question * * * would be greatly in-
creased.,
Secretary Stimson said President
Hoover had no authority to grant

not; but, if it is, the students them-
selves should take the responsibility
of controlling the situation."
"No university can neglect to deal
with the demoralizing influence of {
excessive drinking if such exists, since
it is in itself a negation of educa-
tion."
Miss Lloyd's statement continues,
"A state university has a special re-
sponsibility. At this university the
state pays two-thirds of the cost of
the student's training. It is obviously
wrong to allow the state to pay for
any part of a citizen's education un-
less that person is using his faculties
to the utmost. The inference is ob-
vious."
Silent About Men
"The drinking situation, if there
is one, can best be controlled by stu-
dent action and opinion. I cannot
speak for the men on this campus,
but it is my opinion that the women
can do a great deal to make the
'problem a negligible one."
"Many of the women's organiza-
tions have taken a strong stand on
this question," Miss Lloyd said, appa-
rently referring to a recent meeting
of the Pan-Hellenic association. "If
every organization will take an active
stand, there will be no problem."
sin her conclusion Miss Lloyd said,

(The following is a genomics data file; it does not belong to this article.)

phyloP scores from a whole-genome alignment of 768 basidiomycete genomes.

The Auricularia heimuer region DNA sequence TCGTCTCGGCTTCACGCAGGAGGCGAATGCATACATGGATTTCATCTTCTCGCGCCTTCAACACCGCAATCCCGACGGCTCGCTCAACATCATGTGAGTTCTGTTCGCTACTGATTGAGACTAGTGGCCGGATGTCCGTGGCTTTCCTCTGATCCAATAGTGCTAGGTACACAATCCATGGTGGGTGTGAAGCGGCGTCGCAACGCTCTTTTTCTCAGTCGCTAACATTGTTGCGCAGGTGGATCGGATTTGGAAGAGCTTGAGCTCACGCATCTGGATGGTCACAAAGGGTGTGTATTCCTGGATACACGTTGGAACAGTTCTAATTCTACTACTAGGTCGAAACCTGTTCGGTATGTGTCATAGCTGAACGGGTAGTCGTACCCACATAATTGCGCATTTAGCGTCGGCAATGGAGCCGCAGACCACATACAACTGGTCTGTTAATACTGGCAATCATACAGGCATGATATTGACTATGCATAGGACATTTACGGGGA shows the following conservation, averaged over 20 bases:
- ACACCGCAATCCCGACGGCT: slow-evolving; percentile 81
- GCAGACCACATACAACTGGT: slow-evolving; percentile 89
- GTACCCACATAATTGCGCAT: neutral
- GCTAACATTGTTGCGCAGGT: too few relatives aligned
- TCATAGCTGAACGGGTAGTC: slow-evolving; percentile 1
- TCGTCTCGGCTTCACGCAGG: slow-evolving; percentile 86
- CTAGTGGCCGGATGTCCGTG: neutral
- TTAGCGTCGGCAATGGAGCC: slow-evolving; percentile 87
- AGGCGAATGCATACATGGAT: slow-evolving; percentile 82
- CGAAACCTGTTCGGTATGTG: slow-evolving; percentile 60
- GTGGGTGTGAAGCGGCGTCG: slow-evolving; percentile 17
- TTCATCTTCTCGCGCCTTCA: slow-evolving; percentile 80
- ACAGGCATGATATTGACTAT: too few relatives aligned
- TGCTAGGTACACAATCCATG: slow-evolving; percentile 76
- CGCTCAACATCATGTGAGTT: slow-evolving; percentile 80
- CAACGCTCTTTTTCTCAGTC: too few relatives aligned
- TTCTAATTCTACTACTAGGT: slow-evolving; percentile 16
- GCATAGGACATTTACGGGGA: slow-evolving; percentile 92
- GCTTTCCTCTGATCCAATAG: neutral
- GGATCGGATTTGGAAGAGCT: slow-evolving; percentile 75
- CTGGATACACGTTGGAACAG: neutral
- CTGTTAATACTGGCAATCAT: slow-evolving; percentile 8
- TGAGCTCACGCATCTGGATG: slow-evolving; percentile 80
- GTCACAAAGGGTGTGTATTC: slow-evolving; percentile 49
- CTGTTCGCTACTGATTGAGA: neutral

"At a time when the country is fc-
ing a serious transition, it is the duty
of educated people to face the issue
with wisdom and temperance."
Cook Request
Total Placed At
Eight Million
Transfer Tax Appraisal
Gives Exact Amount Of
Gift For First Time
One of the largest gifts ever made
to an American university was appar-
ently definitely evaluated for the first
time yesterday when it was learned
in Ann Arbor that the sum of the
William W. Cook bequest to the Uni-
versity amounts to slgihtly more than
$8,700,000.
The total figure for the bequest
was learned for the first time as the
result of a tax transfer appraisal in
New York city on the present value
of the securities.
According to an estimate made by
a University official last night the
value of the gift at the time of Mr.
Cook's death was more than $10,00,-
000. Since that time the value of the
bequest has fallen far below its pres-
ent value and risen again to the
amount represented in the appraisal.
Inasmuch as Mr. Cook preferred
that the University should not know
the value of the gifts made during
his lifetime and financed the con-
struction of these first buildings in
secret, it is difficult to obtain an exact
valuation of these gifts. However, a
competent estimate places the value
of these benefactions made before his
death at between $4,500,000 and
$5,000,000, bringing the total amount
given to the University to something
over $13,000,000.
The donations of Mr. Cook to the
University before his death consist of
the Martha Cook dormitory for wom-
en, the original portion of the Law-
yer's Quadrangle including the dining
hall and the first section of the dor-
mitory, the funds for the Professorial
Chair in American Institutions now
held by Prof. Jesse S. Reeves of the
political science department, and the
funds for the construction of the sec-
ond portion of the dormitory in the
Lawyer's Quadrangle and the Legal
Research building.
At Mr. Cook's death practically all
ofC 1L.o an nS o i.- 1-F . L... J .